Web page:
More Information

We are documenting the flora and fauna of the Carp Hills in iNaturalist, an international, web-based platform for recording and sharing observations with naturalists and scientists around the world.  Our project is called the Carp Hills Bio-Inventory Project.

The following documents and links provide information about the Carp Hills and related areas such as the South March Highlands.

About the Carp Barrens

1992 ANSI Report (PDF)

Carp Hills ANSI Map

2004 Natural Environmental Area Boundary in South March Highlands

2011 Carp Hills and South March Highlands Bioblitz Report

Vascular Plants of the City of Ottawa – This is a detailed and comprehensive list of plants found within the boundaries of the city compiled by Daniel Brunton in 2005.  Uncommon and regionally rare species are identified.  The reports states that the Carp Hills have 22 significant species.  Since then, more regionally significant species have been found and documented in our iNaturalist project.

Map 1508A – Generalized Bedrock Geology, Ottawa-Hull – An excellent overview of the area’s underlying bedrock composition from the Geological Survey of Canada.  The Carp Hills are clearly visible as an island of Precambrian rock set in a sea of Paleozoic limestone.  The Hazeldean Fault runs on the edge of the Carp Hills along the Carp Road where the Precambrian rock was thrust up above the limestone, which is now overlaid with fertile Champlain Sea sediments.  The highest points on the ridge occur along this fault line, which runs northwest/southeast, causing most water on the ridge to drain to the northeast (to Dunrobin).  Also visible are pockets of more alkaline rock (marble) in the Carp Hills, which allow plants that prefer sweet soil to flourish in the normally acidic environment.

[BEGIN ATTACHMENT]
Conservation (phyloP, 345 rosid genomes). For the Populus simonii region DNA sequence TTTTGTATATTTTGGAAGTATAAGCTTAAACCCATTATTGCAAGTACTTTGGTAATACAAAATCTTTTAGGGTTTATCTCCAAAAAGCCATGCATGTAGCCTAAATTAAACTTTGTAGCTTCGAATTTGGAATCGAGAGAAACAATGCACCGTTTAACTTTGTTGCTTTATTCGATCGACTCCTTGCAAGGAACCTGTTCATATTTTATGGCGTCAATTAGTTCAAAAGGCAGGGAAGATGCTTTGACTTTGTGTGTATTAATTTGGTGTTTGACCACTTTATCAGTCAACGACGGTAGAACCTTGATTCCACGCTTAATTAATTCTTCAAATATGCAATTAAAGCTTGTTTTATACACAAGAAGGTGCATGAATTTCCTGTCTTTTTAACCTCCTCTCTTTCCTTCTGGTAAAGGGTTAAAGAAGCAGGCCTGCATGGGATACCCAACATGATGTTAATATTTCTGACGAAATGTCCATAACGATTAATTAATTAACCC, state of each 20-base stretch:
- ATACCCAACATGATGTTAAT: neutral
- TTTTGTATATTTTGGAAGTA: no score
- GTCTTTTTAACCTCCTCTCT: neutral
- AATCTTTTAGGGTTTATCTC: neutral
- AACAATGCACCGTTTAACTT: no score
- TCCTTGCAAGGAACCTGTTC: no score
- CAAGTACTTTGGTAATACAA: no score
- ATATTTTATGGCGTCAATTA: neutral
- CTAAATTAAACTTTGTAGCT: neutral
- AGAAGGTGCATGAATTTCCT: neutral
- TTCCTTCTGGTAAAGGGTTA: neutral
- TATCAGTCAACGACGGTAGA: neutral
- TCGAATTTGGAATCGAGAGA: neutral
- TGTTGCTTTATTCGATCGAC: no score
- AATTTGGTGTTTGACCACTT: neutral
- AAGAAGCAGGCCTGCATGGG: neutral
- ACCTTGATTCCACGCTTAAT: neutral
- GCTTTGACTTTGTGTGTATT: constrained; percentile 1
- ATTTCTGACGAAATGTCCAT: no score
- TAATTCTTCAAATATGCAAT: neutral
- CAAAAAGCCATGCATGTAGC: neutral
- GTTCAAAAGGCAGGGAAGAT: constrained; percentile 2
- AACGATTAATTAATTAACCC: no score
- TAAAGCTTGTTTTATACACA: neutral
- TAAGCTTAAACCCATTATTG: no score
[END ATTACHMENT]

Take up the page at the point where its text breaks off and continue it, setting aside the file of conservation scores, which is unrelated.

Map 1363A – Arnprior – This map from the Geological Survey of Canada shows the bedrock geology of the Carp Hills in more detail.

Flora and Ecology of Southern Ontario Granite Barrens (PDF), by Paul M. Catling and Vivian R. Brownell – Although written for granite barrens in general throughout southern Ontario, specific mention is made to eastern Ontario barrens and much of the information is relevant to the Carp Barrens.

Geology of the Ottawa Area (PDF), A Geoheritage Project by Quentin Gall (2010) – The first five pages of this field trip provide a nice overview of Ottawa’s geology.  The Carp Ridge and its Pre-Cambrian Shield composition are specifically mentioned.

Vegetation Changes Over 12,000 Years (PDF) – Published in GEOS magazine in 1989, by T.W. Anderson – Provides an overview of vegetation changes in Eastern Ontario by looking at the fossil record for pollen and spores.

Carp Hills Biggest Tree Contest Winners – In 2014 we ran a contest to find the “biggest tree” in the Carp Hills.